A few titles to end the year:
Sasha Abramsky, The House of Twenty Thousand Books. New York: NYRB, 2014.
About the life of Chimen Abramsky and his library and a world of deep literacy that doesn’t exist in the same way anymore.
Francis Njubi Nesbitt, Race for Sanctions: African Americans Against Apartheid, 1946-1994. Bloomington, IN: Indiana University Press, 2004.
Concise overview of anti-apartheid organizing among US Africans, beginning with Robeson’s Council on African Affairs.
Ngugi wa Thiong’o, Birth of a Dreamweaver. New York: New Press, 2016.
The third installment covers Ngugi’s time at Makerere covers the moment his writing takes off, a moment–the dawn of African independence movements– pregnant with possibility.
Yaa Gyasi, Homegoing. New York: Alfred A. Knopf, 2016.
Everyone has already reviewed this, I can only add that it helps us see what modernity has meant for us and our families, the ones whose names we might never know.
and we brought humanity to a place not capable of being humane…
and we still die, but are never killed.
we must ever be who we are and never who we are not.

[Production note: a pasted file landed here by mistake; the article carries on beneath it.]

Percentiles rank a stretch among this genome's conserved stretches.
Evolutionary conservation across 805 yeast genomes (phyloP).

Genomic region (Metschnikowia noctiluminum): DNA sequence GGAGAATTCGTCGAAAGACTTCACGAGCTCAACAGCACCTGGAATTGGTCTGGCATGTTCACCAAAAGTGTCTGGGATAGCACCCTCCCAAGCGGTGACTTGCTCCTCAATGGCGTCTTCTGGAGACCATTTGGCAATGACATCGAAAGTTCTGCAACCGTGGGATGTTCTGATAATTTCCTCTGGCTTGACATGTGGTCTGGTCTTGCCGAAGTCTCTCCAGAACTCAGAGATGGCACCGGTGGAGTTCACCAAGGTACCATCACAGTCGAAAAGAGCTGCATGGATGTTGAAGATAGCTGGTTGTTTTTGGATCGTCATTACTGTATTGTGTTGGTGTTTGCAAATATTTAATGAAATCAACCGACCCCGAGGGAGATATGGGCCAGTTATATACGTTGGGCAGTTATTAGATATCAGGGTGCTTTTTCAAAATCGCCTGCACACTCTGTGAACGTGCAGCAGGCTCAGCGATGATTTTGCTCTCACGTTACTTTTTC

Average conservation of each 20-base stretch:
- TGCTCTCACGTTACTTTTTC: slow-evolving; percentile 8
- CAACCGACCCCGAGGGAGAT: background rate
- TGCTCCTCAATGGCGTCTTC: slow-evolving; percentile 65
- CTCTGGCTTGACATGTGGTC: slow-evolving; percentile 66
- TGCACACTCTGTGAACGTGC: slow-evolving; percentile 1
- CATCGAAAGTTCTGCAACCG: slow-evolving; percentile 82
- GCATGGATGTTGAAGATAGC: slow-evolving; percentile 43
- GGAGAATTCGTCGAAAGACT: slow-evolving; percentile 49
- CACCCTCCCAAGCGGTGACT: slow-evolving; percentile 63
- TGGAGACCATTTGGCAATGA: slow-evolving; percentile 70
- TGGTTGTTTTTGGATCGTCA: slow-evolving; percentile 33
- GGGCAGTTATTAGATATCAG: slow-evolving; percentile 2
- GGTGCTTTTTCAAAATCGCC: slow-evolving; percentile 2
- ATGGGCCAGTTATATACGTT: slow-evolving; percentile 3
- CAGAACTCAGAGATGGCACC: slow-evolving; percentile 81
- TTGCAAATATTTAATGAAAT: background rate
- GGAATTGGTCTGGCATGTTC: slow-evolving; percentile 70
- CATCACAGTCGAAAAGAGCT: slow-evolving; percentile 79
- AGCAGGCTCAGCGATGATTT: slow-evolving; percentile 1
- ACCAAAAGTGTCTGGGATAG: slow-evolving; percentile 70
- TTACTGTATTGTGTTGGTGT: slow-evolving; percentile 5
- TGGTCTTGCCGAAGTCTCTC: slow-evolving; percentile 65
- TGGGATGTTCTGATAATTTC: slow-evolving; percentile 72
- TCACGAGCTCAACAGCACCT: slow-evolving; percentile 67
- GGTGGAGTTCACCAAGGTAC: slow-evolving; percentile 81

we are humans with life.
Ngugi wa Thiong’o, In the House of the Interpreter: A Memoir. London: Harvill and Secker, 2012.
Second volume of Ngugi’s memoir, focusing on his secondary (colonial) education.
Gloria Naylor, Bailey’s Cafe. New York: Harcourt Brace Jovanovich, 1992.
The recently transitioned Gloria Naylor’s fourth novel is set in the early half of the 20th century and features an ensemble cast produced by its vagaries.
Some recent discussions of which I was fortunate to part on the various ways we can think differently about liberation and its cultural and international dimensions with the Africa World Now Project and RGB Live.
“Understanding the Black Radical Tradition,” RBG Live, May 11, 2016
“The Enduring Rhythm of Ngugi wa Thiong’o,” Africa Now, July 6, 2016
“Role of Black Universities in African World Resistance,” Africa World Now Project, September 21, 2016
Ngugi wa Thiong’o, Dreams in a Time of War: A Childhood Memoir. London: Harvill Secker, 2010.
The first memoir of a set that expands this October, exploring Gikuyu life and traditions and the meaning of coming of age in settler colonial Kenya.
Alvin Tillery, Between Homeland to Motherland: Africa, U.S. Foreign Policy, and Black Leadership in America. Ithaca: Cornell University Press, 2011.
Attempts to demonstrate that elites from various Black political tendencies shaped foreign policy interests to conform to domestic interests rather than transnational ones.
Happy Birthday to John William Coltrane.
There is always, life after the rain.
For you. For Alice. For Ravi. For all of us.